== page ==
The Unvarnished 1960s Re-Enactment on College Campuses教育阿特拉斯大學
The Unvarnished 1960s Re-Enactment on College Campuses

The Unvarnished 1960s Re-Enactment on College Campuses

June 18, 2024

This article was originally published in the Tracinski Letter and has been republished with the author's permission.

I’m sure they mean well.

The one big fact we have to keep in mind about the recent pro-Palestinian protests on college campuses is that many of the people turning out now to complain about a “genocide” supposedly being committed against the Palestinians were the same people cheering the indiscriminate rape and murder of Israelis (and others) by Hamas on October 7, well before any Israeli counterattack. For a refresher, see my observations from last October about this outpouring of support for terrorism and what it says about the priorities of the far left.

So don’t take too seriously their “humanitarian” concerns, which pointedly do not extend to Israeli civilians.

“Imperialism, Capitalism—Things Like That”

Moreover, a lot of the protests and protesters were what you might call the usual suspects, who care little about the Palestinians per se and view this as an excuse to promote a wider leftist cause.

When New York City police broke up protest encampments at Columbia University and the City College of New York, for example, they found that about half of the people they arrested were what we used to call “outside agitators” with no connection to either university. Some of these are your basic professional protestors and the kind of washed-up old lefties who used to shove copies of The Daily Worker into my hands outside the Hyde Park Co-Op in the 1980s.

The NYPD directed attention to 68-year-old Sami Al-Arian, an accused terrorist deported to Turkey in 2015, who posted a picture of his wife in the tent encampment at Columbia….
Another activist, 63-year-old Lisa Fithian, is one of the people that police say has been escalating student protests. For decades she has been pictured in protests all over the country.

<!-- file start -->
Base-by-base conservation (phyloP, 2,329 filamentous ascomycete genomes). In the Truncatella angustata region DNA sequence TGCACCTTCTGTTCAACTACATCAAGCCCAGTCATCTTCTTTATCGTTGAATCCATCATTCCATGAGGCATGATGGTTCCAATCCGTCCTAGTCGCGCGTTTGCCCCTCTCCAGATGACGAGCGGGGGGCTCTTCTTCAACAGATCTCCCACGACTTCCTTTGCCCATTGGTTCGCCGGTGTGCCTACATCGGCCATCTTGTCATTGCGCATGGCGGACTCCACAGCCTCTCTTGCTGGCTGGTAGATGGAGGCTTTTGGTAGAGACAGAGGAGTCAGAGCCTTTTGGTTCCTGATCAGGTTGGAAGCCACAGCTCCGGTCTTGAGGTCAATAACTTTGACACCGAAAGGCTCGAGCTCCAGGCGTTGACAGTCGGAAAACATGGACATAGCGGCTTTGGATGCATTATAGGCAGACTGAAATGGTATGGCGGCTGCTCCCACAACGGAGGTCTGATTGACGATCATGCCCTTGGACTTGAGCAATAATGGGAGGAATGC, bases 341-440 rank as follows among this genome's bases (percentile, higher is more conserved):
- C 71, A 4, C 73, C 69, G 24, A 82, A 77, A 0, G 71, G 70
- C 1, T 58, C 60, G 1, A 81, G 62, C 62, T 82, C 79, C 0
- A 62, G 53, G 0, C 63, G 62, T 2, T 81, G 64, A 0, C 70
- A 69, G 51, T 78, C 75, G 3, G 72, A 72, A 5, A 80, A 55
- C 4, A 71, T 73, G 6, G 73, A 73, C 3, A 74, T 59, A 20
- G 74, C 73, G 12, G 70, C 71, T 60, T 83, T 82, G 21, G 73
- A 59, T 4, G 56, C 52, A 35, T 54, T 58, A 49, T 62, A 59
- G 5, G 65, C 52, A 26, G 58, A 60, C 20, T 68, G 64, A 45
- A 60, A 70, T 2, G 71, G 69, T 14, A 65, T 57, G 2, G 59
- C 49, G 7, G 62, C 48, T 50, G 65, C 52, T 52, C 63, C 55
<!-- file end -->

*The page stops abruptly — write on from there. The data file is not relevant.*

Even among the students, you find a lot of evidence that the Palestinians have been absorbed into the Omnicause, a term that has been going around to describe the left’s tendency to subsume every particular grievance into one single, vague, free-floating sense of grievance against the modern world.

A New York Times reporter interviewed a number of students at the protests, and these are fairly typical responses.

“As an environmentalist, we [the woke version of the royal we, presumably] pride ourselves on viewing the world through intersectional lenses,” said Katie Rueff, a first-year student at Cornell University. “Climate justice is an everyone issue. It affects every dimension of identity, because it’s rooted in the same struggles of imperialism, capitalism—things like that. I think that’s very true of this conflict, of the genocide in Palestine.”…
Ari Quan, a 19-year-old Emory first-year student from Columbia, S.C., who uses the pronouns they and them, acknowledged not having followed the conflict in Gaza especially closely, but said there was considerable overlap between the movement for greater justice in policing and pro-Palestinian sentiment. They were moved to join the demonstrations on campus after seeing their friend pushed to the ground by the police.

As for the specifics of what’s happening in Gaza, “In interviews, many students declined to engage when asked about Hamas, the militant group that led the October 7 attacks in Israel that killed 1,200 people.” Like I said, don’t take the protesters’ “humanitarianism” very seriously.

Lawrence of Columbia

Among these foolish and superficial 19-year-olds, who can be counted on to pour out tired old slogans as if they are still fresh and exciting, there was an element of cosplay to this whole protest movement.

This was best captured in a Twitter rant by a young Iranian activist.